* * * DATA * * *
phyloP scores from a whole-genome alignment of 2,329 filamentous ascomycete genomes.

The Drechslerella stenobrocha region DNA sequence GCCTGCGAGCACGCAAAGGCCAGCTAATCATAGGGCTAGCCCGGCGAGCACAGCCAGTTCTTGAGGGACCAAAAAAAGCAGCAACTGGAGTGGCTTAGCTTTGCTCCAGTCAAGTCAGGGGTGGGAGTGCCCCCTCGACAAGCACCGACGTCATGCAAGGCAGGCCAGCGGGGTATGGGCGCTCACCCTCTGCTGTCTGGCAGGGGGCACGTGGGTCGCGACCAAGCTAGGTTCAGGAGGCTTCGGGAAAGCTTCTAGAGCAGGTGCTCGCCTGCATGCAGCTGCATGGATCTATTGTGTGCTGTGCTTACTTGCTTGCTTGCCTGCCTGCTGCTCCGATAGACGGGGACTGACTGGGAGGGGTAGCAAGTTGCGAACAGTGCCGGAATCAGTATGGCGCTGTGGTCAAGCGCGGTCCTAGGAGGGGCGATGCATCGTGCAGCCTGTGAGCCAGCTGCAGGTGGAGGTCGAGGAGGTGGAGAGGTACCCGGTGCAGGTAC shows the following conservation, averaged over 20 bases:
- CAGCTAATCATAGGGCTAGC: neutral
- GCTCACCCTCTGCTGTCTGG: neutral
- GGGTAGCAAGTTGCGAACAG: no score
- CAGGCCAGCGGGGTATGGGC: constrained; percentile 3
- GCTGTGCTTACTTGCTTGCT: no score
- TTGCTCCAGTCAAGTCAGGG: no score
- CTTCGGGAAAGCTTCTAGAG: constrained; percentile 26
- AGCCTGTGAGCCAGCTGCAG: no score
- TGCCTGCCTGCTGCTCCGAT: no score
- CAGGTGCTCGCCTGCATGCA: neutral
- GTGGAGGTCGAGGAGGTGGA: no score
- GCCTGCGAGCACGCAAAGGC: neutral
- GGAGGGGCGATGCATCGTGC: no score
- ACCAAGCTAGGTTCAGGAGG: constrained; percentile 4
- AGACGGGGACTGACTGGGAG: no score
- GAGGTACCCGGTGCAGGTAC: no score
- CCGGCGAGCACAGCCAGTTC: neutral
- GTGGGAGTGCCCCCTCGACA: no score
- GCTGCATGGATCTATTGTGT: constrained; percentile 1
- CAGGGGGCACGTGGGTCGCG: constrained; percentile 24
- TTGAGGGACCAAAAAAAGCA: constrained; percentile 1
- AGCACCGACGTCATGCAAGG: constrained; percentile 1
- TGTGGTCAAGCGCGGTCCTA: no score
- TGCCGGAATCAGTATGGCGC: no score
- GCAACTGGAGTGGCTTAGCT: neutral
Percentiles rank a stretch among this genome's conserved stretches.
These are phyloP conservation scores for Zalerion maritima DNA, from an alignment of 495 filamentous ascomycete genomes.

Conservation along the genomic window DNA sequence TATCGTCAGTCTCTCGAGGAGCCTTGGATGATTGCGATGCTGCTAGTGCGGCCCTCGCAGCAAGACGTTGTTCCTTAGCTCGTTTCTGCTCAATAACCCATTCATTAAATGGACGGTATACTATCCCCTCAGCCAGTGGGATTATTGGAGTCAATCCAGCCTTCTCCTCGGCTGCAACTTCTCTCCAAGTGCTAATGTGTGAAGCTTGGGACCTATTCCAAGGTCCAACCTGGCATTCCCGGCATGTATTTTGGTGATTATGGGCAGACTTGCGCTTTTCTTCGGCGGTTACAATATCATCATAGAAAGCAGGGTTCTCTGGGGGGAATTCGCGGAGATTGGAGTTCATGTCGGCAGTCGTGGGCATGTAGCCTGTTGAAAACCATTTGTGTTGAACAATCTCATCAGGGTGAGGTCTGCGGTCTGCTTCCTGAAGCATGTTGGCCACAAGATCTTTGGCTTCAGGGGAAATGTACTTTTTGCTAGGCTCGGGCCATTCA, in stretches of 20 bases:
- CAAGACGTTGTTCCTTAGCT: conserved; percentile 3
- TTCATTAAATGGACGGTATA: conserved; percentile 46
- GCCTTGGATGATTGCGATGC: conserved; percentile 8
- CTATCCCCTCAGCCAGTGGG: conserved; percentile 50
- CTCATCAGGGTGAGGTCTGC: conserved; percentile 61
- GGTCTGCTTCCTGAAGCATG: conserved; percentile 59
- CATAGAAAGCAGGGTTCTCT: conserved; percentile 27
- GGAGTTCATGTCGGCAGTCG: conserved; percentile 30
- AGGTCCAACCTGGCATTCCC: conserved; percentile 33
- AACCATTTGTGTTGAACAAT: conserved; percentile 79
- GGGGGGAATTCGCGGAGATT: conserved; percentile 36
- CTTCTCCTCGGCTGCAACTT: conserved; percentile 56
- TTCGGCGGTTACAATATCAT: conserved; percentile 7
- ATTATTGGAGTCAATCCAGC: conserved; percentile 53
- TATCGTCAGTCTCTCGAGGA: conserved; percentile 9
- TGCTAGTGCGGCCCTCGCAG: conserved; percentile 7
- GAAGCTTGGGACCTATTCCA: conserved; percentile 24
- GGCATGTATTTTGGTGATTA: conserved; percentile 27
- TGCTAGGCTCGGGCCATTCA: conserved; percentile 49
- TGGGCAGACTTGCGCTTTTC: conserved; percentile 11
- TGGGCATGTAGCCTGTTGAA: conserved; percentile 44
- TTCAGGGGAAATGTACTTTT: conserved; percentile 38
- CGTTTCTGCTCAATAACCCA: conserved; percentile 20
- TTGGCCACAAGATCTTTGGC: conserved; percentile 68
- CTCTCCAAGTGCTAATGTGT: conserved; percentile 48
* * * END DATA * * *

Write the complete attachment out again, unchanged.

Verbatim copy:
phyloP scores from a whole-genome alignment of 2,329 filamentous ascomycete genomes.

The Drechslerella stenobrocha region DNA sequence GCCTGCGAGCACGCAAAGGCCAGCTAATCATAGGGCTAGCCCGGCGAGCACAGCCAGTTCTTGAGGGACCAAAAAAAGCAGCAACTGGAGTGGCTTAGCTTTGCTCCAGTCAAGTCAGGGGTGGGAGTGCCCCCTCGACAAGCACCGACGTCATGCAAGGCAGGCCAGCGGGGTATGGGCGCTCACCCTCTGCTGTCTGGCAGGGGGCACGTGGGTCGCGACCAAGCTAGGTTCAGGAGGCTTCGGGAAAGCTTCTAGAGCAGGTGCTCGCCTGCATGCAGCTGCATGGATCTATTGTGTGCTGTGCTTACTTGCTTGCTTGCCTGCCTGCTGCTCCGATAGACGGGGACTGACTGGGAGGGGTAGCAAGTTGCGAACAGTGCCGGAATCAGTATGGCGCTGTGGTCAAGCGCGGTCCTAGGAGGGGCGATGCATCGTGCAGCCTGTGAGCCAGCTGCAGGTGGAGGTCGAGGAGGTGGAGAGGTACCCGGTGCAGGTAC shows the following conservation, averaged over 20 bases:
- CAGCTAATCATAGGGCTAGC: neutral
- GCTCACCCTCTGCTGTCTGG: neutral
- GGGTAGCAAGTTGCGAACAG: no score
- CAGGCCAGCGGGGTATGGGC: constrained; percentile 3
- GCTGTGCTTACTTGCTTGCT: no score
- TTGCTCCAGTCAAGTCAGGG: no score
- CTTCGGGAAAGCTTCTAGAG: constrained; percentile 26
- AGCCTGTGAGCCAGCTGCAG: no score
- TGCCTGCCTGCTGCTCCGAT: no score
- CAGGTGCTCGCCTGCATGCA: neutral
- GTGGAGGTCGAGGAGGTGGA: no score
- GCCTGCGAGCACGCAAAGGC: neutral
- GGAGGGGCGATGCATCGTGC: no score
- ACCAAGCTAGGTTCAGGAGG: constrained; percentile 4
- AGACGGGGACTGACTGGGAG: no score
- GAGGTACCCGGTGCAGGTAC: no score
- CCGGCGAGCACAGCCAGTTC: neutral
- GTGGGAGTGCCCCCTCGACA: no score
- GCTGCATGGATCTATTGTGT: constrained; percentile 1
- CAGGGGGCACGTGGGTCGCG: constrained; percentile 24
- TTGAGGGACCAAAAAAAGCA: constrained; percentile 1
- AGCACCGACGTCATGCAAGG: constrained; percentile 1
- TGTGGTCAAGCGCGGTCCTA: no score
- TGCCGGAATCAGTATGGCGC: no score
- GCAACTGGAGTGGCTTAGCT: neutral
Percentiles rank a stretch among this genome's conserved stretches.
These are phyloP conservation scores for Zalerion maritima DNA, from an alignment of 495 filamentous ascomycete genomes.

Conservation along the genomic window DNA sequence TATCGTCAGTCTCTCGAGGAGCCTTGGATGATTGCGATGCTGCTAGTGCGGCCCTCGCAGCAAGACGTTGTTCCTTAGCTCGTTTCTGCTCAATAACCCATTCATTAAATGGACGGTATACTATCCCCTCAGCCAGTGGGATTATTGGAGTCAATCCAGCCTTCTCCTCGGCTGCAACTTCTCTCCAAGTGCTAATGTGTGAAGCTTGGGACCTATTCCAAGGTCCAACCTGGCATTCCCGGCATGTATTTTGGTGATTATGGGCAGACTTGCGCTTTTCTTCGGCGGTTACAATATCATCATAGAAAGCAGGGTTCTCTGGGGGGAATTCGCGGAGATTGGAGTTCATGTCGGCAGTCGTGGGCATGTAGCCTGTTGAAAACCATTTGTGTTGAACAATCTCATCAGGGTGAGGTCTGCGGTCTGCTTCCTGAAGCATGTTGGCCACAAGATCTTTGGCTTCAGGGGAAATGTACTTTTTGCTAGGCTCGGGCCATTCA, in stretches of 20 bases:
- CAAGACGTTGTTCCTTAGCT: conserved; percentile 3
- TTCATTAAATGGACGGTATA: conserved; percentile 46
- GCCTTGGATGATTGCGATGC: conserved; percentile 8
- CTATCCCCTCAGCCAGTGGG: conserved; percentile 50
- CTCATCAGGGTGAGGTCTGC: conserved; percentile 61
- GGTCTGCTTCCTGAAGCATG: conserved; percentile 59
- CATAGAAAGCAGGGTTCTCT: conserved; percentile 27
- GGAGTTCATGTCGGCAGTCG: conserved; percentile 30
- AGGTCCAACCTGGCATTCCC: conserved; percentile 33
- AACCATTTGTGTTGAACAAT: conserved; percentile 79
- GGGGGGAATTCGCGGAGATT: conserved; percentile 36
- CTTCTCCTCGGCTGCAACTT: conserved; percentile 56
- TTCGGCGGTTACAATATCAT: conserved; percentile 7
- ATTATTGGAGTCAATCCAGC: conserved; percentile 53
- TATCGTCAGTCTCTCGAGGA: conserved; percentile 9
- TGCTAGTGCGGCCCTCGCAG: conserved; percentile 7
- GAAGCTTGGGACCTATTCCA: conserved; percentile 24
- GGCATGTATTTTGGTGATTA: conserved; percentile 27
- TGCTAGGCTCGGGCCATTCA: conserved; percentile 49
- TGGGCAGACTTGCGCTTTTC: conserved; percentile 11
- TGGGCATGTAGCCTGTTGAA: conserved; percentile 44
- TTCAGGGGAAATGTACTTTT: conserved; percentile 38
- CGTTTCTGCTCAATAACCCA: conserved; percentile 20
- TTGGCCACAAGATCTTTGGC: conserved; percentile 68
- CTCTCCAAGTGCTAATGTGT: conserved; percentile 48